|dc.description.abstract||Aspects of global change (e.g. climate change, urbanization) create stressful thermal environments that threaten biodiversity. Oviparous, non-avian reptiles have received considerable attention because eggs are left to incubate under prevailing conditions, leaving developing embryos vulnerable to increases in temperature. Though many studies assess embryo responses to long-term (i.e. chronic) incubation temperatures, few assess responses to acute exposures which are more relevant for many species and may become more common due to global change. Because warming temperatures cause increases in both mean and variance of nest temperatures, it is crucial to consider embryo responses to both chronic and acute heat stress. Currently, there are no standard metrics or terminology for determining heat stress of embryos. This impedes comparisons across studies and species and hinders our ability to predict how species will respond to warming temperatures. In Chapter 1, I compare various methods that have been used to assess embryonic heat tolerance in reptiles and provide new terminology and metrics for quantifying embryo responses to both chronic and acute heat stress. I apply these recommendations to data from the literature to assess chronic heat tolerance in 16 squamates, 16 turtles, 5 crocodilians, and the tuatara and acute heat tolerance for 9 squamates and 1 turtle. My results indicate there is relatively large variation in chronic and acute heat tolerance across species, and I outline directions for future research, calling for more studies that assess embryo responses to acute thermal stress and identify mechanisms that determine heat tolerance. In Chapters 2, 3 and 4, I make progress toward both these goals.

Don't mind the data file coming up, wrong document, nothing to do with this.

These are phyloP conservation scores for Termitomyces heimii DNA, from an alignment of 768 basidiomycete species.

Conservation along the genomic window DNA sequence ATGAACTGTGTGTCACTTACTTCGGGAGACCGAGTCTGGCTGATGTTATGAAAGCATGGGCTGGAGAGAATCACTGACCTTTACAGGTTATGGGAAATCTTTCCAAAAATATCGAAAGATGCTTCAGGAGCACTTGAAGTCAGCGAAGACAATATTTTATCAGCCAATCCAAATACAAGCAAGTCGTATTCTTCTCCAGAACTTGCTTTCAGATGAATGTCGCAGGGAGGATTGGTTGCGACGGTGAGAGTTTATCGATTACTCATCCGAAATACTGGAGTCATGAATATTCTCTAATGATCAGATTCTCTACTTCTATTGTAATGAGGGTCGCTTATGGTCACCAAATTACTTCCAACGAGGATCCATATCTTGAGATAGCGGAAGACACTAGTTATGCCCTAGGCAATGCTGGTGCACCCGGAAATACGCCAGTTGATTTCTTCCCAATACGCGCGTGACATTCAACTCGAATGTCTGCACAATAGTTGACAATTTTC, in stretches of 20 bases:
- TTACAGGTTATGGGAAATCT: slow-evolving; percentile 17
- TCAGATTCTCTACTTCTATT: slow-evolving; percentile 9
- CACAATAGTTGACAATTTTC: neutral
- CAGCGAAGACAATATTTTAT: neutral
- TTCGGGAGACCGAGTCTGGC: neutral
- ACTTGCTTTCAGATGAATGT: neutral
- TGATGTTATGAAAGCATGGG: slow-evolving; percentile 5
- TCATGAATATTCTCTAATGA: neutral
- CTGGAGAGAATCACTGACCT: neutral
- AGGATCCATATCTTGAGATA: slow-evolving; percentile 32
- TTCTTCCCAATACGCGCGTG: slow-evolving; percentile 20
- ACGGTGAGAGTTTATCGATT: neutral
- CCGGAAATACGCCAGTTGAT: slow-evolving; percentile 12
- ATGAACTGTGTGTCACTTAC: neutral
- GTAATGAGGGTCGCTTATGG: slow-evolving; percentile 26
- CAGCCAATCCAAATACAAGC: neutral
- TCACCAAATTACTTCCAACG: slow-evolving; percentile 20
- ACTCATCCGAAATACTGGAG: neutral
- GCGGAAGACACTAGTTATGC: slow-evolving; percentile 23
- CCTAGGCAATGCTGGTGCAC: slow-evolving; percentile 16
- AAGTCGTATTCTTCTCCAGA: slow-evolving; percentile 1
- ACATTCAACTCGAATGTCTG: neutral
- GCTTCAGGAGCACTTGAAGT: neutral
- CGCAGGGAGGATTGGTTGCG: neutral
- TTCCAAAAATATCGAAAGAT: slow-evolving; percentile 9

In Chapter 2, to better understand the effects of acute thermal stress on development, I subjected brown anole (Anolis sagrei) eggs to heat shocks, thermal ramps, and extreme diurnal fluctuations to determine the lethal temperature of embryos, measure the thermal sensitivity of embryo heart rate and metabolism, and quantify the effects of sub-lethal but stressful temperatures on development and hatchling phenotypes and survival. Most embryos died at heat shocks of 45 or 46 °C, which is ~12 °C warmer than the highest constant temperatures suitable for successful development (i.e. chronic heat stress). Heart rate and O2 consumption increased with temperature; however, as embryos approached the lethal temperature, heart rate and CO2 production continued rising while O2 consumption plateaued. These data indicate a mismatch between oxygen supply and demand at high temperatures. Exposure to extreme, diurnal fluctuations depressed embryo developmental rates and heart rates, and resulted in hatchlings with smaller body size, reduced growth rates, and lower survival in the laboratory. Thus, even brief exposure to extreme temperatures can have important effects on embryo development, and Chapter 2 highlights the role of both immediate and cumulative effects of high temperatures on egg survival.